Re: DVD Image corruption but OK on hard drive
Thanks for the additional info. I know that what I'm about to say is applicable to TI 7 and 8. However, you'll soon see if you can read any of it across to TI 6. So, if you bear with me I'll see if we can move this forward.
By "direct method" I mean using TI to create an image direct to CD or DVD. The two types of media each require a different approach:
For CD you need to use a blank CD-R or CD RW disks and follow the instructions in the Create Image Wizard. It's recommended that you insert the disks into the recorder's drawer but don't close it manually. When you click the Proceed button in the Wizard the drawer should close automatically and start the recording process. TI will prompt you when a disk change is required (remember, don't close the drawer manually).
For DVD you need to have third-party UDF packet writing software installed and running, such as Nero's InCD or Roxio's DirectCD. Use DVD+/-RW disks that have been preformated via the packet writing software. DVD+R can only be preformated(?!) if using Roxio DirectCD. However, I suggest sticking to RW disks as they can be erased and used again if you get a bad burn. Follow the Create Image Wizard instructions as above.
When imaging direct, it's recommended that you close down all non-essential applications. Even using "Normal" compression TI will use 100% CPU utilisation.
The "indirect, two-stage method" requires that you first create an image on your hard drive, electing to split it manually during creation. Select the 650 MB file size for CD or enter 2000 MB if using DVD. Once the split image has been created use your normal (not drag-and-drop) burning software such as Nero Burning ROM or Roxio Easy CD Creator to burn the resultant .tib files as CD-ROM (ISO) or DVD-ROM (ISO) compilations (1 file per CD or 2 files per DVD). Again, I suggest you use RW media for the reason stated above but in any case note that Acronis doesn't guarantee that TI will work with DVD-R.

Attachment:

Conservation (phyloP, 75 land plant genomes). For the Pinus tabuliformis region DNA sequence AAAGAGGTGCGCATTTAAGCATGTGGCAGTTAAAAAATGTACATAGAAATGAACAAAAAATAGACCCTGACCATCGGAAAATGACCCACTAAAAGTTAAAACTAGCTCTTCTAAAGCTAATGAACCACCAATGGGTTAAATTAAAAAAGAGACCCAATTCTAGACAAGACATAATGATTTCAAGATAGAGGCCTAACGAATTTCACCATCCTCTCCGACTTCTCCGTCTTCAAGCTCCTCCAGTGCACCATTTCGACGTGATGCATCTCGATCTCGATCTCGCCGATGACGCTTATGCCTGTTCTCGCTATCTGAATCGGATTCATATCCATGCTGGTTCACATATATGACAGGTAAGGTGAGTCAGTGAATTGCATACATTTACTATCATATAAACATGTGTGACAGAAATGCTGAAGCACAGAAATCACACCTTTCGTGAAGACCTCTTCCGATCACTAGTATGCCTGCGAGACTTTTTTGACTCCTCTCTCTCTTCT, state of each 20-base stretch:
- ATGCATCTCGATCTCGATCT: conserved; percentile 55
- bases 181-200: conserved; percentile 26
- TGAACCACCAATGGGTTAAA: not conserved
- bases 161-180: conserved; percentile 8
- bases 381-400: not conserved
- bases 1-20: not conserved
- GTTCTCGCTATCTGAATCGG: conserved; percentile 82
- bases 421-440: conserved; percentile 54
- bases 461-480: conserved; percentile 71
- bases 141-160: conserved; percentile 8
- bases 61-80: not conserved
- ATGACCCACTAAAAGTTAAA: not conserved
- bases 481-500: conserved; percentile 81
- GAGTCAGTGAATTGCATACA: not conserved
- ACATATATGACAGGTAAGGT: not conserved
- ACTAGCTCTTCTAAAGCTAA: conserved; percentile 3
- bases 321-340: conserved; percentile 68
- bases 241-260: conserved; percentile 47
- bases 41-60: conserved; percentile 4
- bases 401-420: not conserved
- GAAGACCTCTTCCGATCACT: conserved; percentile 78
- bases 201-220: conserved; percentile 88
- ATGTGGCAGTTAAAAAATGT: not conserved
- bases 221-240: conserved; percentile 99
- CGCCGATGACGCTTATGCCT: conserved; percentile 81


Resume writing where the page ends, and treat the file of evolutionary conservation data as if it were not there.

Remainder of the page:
I also recommend you burn the compilations at a slow speed to reduce the risk of a corrupt burn. Fast burns are all well and good for audio and video files (who will notice the odd click or pixelation during playback?) but a single corrupt byte in a data file is usually fatal.
After burning you should always use the Check Image Wizard to verify the image integrity. Partway through a restore is not the time to find a corrupt disk as, by then, TI will have deleted the partition(s) on the destination hard drive. Note that, when verifying or restoring an image that has been split across multiple CDs/DVDs, you will need to insert the last disk volume first and then follow TI's prompts. To Explore a multi-disk image you will need to copy the individual .tib files from all the disk volumes back to a single folder/partition on your hard drive first and mount the image from there.
Appologies if any or all of the above is teaching granny to suck eggs but by spelling it all out you might just see something that you were either not doing or else doing incorrectly.
Hindsight is a wonderful thing. However, foresight is even better!!